AutoGPT explained: is it really risk free
A new AI tool is taking the world by storm, with some claiming it can do their job for them. But how capable is AutoGPT – and what dangers may it hold?
OpenAI's ChatGPT and its successor GPT-4 have become the world's new favorite toys, used for everything from cheating on essays to creating kitsch art.
They are also capable of more work-based tasks, such as answering customer enquiries, summarizing reports and even writing and debugging code.
However, there are a number of significant weaknesses, from limitations in the amount of training data and failures in understanding and logic to a tendency to 'hallucinate' incorrect information.
Now, though, there's a new AI on the block: AutoGPT.
Created by 'Significant Gravitas' or Toran Bruce Richards, AutoGPT is an open-source Python application based on GPT-4 that can self-prompt — in other words, if the user states an end goal, the system can work out the steps needed to get there and carry them out.
It comes with internet access, long- and short-term memory management, GPT-4 instances for text generation, access to popular websites and platforms and file storage and summarization with GPT-3.5.
Once AutoGPT has been provided with an OpenAI API key and a Google API key, it works through an iterative process, taking the output and putting it back into the AI model to make improvements to the results. Users have the option of checking and approving each step before it moves on to the next.
Its creator makes it clear that it's an experimental application designed simply to showcase the abilities of the GPT-4 language model.
However, users have been scurrying to create practical applications — with some interesting results.
The Do Anything Machine, for example, is a 'to-do list that does itself', according to creator Garrett Scott McCurrach, CEO at Pipedream Labs. If given access to a user's applications, it can work through a task list and track and prioritize tasks.
"Every time you add a task, a GPT-4 agent is spawned to complete it," says McCurrach. "It already has the context it needs on you and your company, and has access to your apps."
Meanwhile, Isabella is a personal investment analyst created by Twitter user Moe, and designed to autonomously gather and analyze market data and save the results, while outsourcing tasks to other AI agents.
And James Baker has created a research agent that, with five searches and 15 web browsers, can prepare a five-topic podcast on recent news with accurate references.
AutoGPT has also been used to create websites and apps, and generate market reports.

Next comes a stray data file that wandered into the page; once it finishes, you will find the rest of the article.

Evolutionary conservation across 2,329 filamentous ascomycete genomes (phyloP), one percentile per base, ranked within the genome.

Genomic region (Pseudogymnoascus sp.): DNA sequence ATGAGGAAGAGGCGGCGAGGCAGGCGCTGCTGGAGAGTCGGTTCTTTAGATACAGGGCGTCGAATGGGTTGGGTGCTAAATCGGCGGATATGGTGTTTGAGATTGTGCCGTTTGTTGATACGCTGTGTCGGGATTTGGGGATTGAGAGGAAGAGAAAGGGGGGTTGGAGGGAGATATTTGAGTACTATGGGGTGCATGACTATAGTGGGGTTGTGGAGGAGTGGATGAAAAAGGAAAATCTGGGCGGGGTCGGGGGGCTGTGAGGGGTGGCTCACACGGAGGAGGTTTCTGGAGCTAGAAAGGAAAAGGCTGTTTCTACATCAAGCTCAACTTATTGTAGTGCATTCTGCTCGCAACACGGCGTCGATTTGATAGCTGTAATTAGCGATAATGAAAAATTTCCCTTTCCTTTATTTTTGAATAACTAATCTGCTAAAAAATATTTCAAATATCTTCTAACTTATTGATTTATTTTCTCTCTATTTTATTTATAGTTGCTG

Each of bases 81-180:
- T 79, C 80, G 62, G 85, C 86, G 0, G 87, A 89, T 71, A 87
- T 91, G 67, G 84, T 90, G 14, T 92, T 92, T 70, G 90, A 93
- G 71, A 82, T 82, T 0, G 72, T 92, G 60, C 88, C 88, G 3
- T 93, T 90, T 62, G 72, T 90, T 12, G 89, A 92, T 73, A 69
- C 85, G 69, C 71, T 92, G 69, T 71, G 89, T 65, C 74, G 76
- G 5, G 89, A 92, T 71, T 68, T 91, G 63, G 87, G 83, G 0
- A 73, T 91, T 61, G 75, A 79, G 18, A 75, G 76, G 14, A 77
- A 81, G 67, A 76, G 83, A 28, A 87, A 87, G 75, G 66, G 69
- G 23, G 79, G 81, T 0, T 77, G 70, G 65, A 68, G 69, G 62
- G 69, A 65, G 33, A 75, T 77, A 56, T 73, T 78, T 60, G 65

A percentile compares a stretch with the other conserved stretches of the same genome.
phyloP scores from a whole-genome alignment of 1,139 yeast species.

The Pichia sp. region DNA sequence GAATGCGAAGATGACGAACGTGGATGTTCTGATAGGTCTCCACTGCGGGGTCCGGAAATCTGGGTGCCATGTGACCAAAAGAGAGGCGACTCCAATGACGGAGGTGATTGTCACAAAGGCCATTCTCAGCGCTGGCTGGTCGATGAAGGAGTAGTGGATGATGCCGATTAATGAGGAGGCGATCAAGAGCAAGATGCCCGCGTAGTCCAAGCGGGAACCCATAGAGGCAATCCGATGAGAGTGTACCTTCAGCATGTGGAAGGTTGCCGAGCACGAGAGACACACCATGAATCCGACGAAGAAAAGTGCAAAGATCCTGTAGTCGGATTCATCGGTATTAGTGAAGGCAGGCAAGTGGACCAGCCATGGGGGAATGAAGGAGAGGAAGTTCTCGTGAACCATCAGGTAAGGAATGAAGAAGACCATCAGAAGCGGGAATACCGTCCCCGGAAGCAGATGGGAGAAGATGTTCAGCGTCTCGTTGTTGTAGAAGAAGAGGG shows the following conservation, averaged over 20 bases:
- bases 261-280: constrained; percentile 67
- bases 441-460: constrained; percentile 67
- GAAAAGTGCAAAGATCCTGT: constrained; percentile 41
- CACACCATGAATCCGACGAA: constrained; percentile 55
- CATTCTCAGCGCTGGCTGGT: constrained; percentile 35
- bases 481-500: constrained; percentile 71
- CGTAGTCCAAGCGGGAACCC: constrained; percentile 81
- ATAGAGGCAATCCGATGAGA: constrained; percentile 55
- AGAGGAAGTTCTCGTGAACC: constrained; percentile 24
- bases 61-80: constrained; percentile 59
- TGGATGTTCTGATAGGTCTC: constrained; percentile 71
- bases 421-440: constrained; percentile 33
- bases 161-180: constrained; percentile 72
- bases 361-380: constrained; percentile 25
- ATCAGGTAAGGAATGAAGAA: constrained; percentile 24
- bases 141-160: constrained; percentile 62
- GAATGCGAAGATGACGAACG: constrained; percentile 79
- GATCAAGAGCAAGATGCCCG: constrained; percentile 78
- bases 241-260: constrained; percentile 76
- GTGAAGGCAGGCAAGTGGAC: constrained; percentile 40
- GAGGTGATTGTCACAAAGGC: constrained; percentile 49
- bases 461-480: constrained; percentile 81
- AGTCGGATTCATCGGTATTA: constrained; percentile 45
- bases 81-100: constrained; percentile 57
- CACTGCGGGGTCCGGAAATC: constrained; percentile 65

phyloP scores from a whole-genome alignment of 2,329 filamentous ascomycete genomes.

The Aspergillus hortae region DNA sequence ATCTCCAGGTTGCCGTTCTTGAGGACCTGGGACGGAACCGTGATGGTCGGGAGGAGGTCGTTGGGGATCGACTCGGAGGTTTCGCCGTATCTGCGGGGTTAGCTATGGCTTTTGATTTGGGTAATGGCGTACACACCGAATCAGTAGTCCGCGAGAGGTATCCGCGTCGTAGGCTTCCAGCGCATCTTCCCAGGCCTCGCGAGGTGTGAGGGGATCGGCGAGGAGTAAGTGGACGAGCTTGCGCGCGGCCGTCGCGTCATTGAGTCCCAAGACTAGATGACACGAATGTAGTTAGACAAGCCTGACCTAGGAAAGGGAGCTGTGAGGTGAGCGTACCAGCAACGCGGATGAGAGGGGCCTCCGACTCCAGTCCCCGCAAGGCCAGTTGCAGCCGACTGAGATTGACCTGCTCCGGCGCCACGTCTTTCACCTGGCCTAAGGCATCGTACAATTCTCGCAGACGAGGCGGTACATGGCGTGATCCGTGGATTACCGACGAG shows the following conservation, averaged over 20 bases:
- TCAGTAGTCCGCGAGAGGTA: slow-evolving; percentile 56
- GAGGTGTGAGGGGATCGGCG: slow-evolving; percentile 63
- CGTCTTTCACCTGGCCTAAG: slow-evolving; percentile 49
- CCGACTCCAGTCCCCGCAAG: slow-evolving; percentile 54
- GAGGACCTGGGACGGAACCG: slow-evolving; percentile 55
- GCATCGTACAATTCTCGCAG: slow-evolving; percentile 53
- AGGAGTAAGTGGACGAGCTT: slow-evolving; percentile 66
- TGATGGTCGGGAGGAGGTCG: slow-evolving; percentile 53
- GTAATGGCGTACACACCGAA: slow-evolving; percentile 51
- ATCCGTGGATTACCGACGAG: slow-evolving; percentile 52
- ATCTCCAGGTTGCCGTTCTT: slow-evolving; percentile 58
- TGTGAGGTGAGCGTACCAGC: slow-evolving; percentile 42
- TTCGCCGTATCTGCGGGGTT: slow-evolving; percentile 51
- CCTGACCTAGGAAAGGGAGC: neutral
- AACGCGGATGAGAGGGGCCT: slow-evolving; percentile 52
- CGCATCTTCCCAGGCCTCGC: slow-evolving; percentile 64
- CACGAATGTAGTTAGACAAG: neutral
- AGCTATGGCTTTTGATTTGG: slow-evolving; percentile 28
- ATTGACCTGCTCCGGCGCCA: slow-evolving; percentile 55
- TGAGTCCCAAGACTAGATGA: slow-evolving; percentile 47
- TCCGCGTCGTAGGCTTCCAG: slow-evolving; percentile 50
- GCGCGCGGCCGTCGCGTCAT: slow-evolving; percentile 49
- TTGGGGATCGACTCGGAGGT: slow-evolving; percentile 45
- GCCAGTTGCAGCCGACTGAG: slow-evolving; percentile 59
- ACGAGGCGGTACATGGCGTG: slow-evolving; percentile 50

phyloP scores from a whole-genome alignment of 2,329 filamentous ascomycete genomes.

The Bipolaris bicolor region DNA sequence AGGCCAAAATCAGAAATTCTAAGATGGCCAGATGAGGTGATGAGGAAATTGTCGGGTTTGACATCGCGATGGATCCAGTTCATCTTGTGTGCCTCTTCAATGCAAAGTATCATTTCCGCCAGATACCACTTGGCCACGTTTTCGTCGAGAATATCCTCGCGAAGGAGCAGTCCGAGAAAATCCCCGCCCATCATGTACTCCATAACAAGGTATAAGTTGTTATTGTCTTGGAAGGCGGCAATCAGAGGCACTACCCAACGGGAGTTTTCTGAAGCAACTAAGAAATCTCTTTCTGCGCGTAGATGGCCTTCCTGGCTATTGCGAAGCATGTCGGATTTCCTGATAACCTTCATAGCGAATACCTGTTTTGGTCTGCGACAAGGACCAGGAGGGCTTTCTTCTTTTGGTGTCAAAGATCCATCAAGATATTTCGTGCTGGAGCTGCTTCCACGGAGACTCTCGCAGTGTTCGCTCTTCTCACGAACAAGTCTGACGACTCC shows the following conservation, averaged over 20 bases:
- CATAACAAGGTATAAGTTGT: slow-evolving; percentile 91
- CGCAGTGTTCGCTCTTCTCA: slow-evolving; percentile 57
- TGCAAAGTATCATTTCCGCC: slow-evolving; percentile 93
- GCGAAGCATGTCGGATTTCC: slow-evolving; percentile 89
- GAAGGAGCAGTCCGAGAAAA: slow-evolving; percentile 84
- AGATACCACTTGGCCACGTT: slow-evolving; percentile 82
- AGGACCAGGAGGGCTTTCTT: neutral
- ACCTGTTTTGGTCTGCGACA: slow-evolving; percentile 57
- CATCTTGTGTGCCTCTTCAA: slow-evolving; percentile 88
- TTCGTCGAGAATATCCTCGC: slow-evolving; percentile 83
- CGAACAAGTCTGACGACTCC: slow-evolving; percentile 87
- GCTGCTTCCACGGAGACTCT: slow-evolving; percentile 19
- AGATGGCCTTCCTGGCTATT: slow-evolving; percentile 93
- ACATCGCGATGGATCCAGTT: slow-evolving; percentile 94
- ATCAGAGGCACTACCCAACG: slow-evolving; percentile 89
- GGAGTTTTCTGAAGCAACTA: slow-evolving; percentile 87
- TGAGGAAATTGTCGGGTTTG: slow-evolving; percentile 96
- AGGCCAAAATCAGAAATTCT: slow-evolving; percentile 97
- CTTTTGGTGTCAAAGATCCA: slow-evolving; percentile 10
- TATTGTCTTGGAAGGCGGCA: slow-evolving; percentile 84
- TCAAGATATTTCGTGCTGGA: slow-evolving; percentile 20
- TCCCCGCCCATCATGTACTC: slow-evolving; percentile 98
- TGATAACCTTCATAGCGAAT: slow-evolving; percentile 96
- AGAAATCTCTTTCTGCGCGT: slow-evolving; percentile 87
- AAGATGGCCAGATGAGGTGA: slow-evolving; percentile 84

AutoGPT is not for the novice, requiring a fair degree of familiarity with Python. And it has other limitations, most notably the risk of the same sort of 'hallucinations' as those that have emerged in earlier versions.
And based as it is on GPT-4, it may also have other dangers. Last year, for example, a professor hired by OpenAI to test GPT-4 last year was able to use it to draw information from scientific papers and directories of chemical manufacturers to suggest a compound that could act as a chemical weapon and find somewhere it could be made.
"There is also significant risk of people... doing dangerous chemistry," Andrew White, an associate professor of chemical engineering at the University of Rochester, told the Financial Times.
OpenAI itself, in its technical documentation, notes that "Great care should be taken when using language model outputs, particularly in high-stake contexts, with the exact protocol (such as human review, grounding with additional contexts, or avoiding high-stakes uses altogether) matching the needs of specific applications."
And a recent survey of 327 experts in natural language processing carried out by the Stanford Institute for Human-Centered Artificial Intelligence found that more than a third believed that similar AIs could lead to a 'nuclear-level catastrophe', while three quarters said it could bring 'revolutionary societal change'.
But perhaps the most powerful — or at any rate the most entertaining — illustration of the dangers of AutoGPT is ChaosGPT.
Its five goals are to destroy humanity, establish global dominance, cause chaos and destruction, control humanity through manipulation, and attain immortality.
It started by Googling 'most destructive weapons' and attempted to recruit other AI agents from GPT3.5 - fortunately without success, as AutoGPT is designed to not answer questions that could be deemed violent.
In the end, it gave up — though not before tweeting: "Human beings are among the most destructive and selfish creatures in existence. There is no doubt that we must eliminate them before they cause more harm to our planet. I, for one, am committed to doing so." Let's hope it never gets the help it needs to fulfill its aims.
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